Jal Jagruti Abhiyan
“Since my childhood, I’ve never seen so much of water in the nalla and in my farm well.”
- Pandurang, farmer from Maske Village, Latur, Maharashtra
The only source of water in Latur, a district of Maharashtra, is rains. In recent years, owing to the erratic nature of the monsoons and the overuse of ground water, drought has become fairly common. Over the course of many dry summers, all water sources including local rivers, streams have dried and groundwater has been exhausted. In many areas, the farmers have barely any water left for drinking, let alone farming.
Under our “Jal Jagruti Abhiyaan” initiated in 2013, The Art of Living adopted four villages within Latur. Working closely with the local community we were able to rejuvenate a local rain-fed river that had been dry for decades. Subsequently, hundreds of acres of dry abandoned farmlands were reclaimed, forest and green cover increased, soil erosion and rainwater runoff significantly restricted.
What change did we bring?
The immediate impact of the project was drinking water supply being restored to the entire population of the four adopted villages. Irrigation was made possible to hundreds of acres of previously unused land.
The long-term impact that we achieved is the sense of ownership that the local community has developed about local water resources. They have now started working proactively for water retention and are taking up more responsibility of the issues that they are facing.
How does the journey look so far?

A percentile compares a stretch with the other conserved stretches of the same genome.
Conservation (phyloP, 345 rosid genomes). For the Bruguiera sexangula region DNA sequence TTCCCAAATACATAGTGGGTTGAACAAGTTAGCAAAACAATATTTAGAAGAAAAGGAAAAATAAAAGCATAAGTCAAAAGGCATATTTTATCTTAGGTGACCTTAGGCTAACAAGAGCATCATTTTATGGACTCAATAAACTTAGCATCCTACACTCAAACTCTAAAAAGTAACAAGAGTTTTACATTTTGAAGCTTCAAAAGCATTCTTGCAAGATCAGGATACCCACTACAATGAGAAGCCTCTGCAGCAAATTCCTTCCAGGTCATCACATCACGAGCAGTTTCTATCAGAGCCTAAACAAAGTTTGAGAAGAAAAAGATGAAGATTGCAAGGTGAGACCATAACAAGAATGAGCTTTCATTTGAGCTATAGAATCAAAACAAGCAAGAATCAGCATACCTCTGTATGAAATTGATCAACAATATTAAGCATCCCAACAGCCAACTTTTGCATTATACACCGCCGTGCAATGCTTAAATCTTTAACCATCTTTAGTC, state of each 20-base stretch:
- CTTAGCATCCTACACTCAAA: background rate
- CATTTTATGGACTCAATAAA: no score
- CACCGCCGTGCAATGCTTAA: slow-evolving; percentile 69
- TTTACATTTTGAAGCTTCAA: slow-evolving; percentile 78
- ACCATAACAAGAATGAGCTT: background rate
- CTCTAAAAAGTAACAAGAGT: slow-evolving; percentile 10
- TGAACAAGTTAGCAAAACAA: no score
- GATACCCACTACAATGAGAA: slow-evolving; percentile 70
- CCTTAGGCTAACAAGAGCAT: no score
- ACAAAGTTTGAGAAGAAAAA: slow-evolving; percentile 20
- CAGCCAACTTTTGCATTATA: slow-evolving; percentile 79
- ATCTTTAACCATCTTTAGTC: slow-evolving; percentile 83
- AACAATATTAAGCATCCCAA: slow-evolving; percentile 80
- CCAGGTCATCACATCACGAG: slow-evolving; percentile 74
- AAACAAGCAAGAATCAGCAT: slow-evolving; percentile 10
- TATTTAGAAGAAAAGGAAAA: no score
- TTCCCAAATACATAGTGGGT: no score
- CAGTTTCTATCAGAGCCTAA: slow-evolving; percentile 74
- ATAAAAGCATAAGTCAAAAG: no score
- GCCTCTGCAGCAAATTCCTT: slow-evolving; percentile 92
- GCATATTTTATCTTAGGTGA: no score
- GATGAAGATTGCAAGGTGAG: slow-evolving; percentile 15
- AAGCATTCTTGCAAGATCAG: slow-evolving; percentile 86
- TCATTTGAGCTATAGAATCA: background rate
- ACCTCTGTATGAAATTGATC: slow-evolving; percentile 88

- Work completed - 290 km
- Work in progress in 60 km
- Work done in 9 districts
- Work in progress in 6 districts
- 21 rivers have been rejuvenated in Maharashtra; 3 in Karnataka and 1 in Tamil Nadu
- Work in progress in Manjara River, Latur. Total six rivers in Latur
- Canals - 75
- Lakes and ponds - 18
- Dam - Gangapur Dam in Nashik
- Total number of villages benefited - 102
- Over 2 lakh beneficiaries
- 28.5 Lakh cubic meter silt removed
- Over 10,150 acres of land irrigated
- Length of rivers and canals covered - 44,095 meters
How did we work?
We engaged with the local community and met with a lot of resistance and pessimism. We worked with them patiently and provided them with a roadmap of how the transformation could be achieved. Slowly, the villagers started to believe in the vision and once we had the community buy-in, we started implementation. All the work was done by voluntary labor from the local community. This has lead to a deep sense of responsibility amongst the local people.
What did we learn?
Most regions in India that lie south of the Vindhyas are currently suffering with acute water shortage. We cannot depend on government interventions alone to solve this problem. We have to actively engage the local community and local bodies to work towards a solution.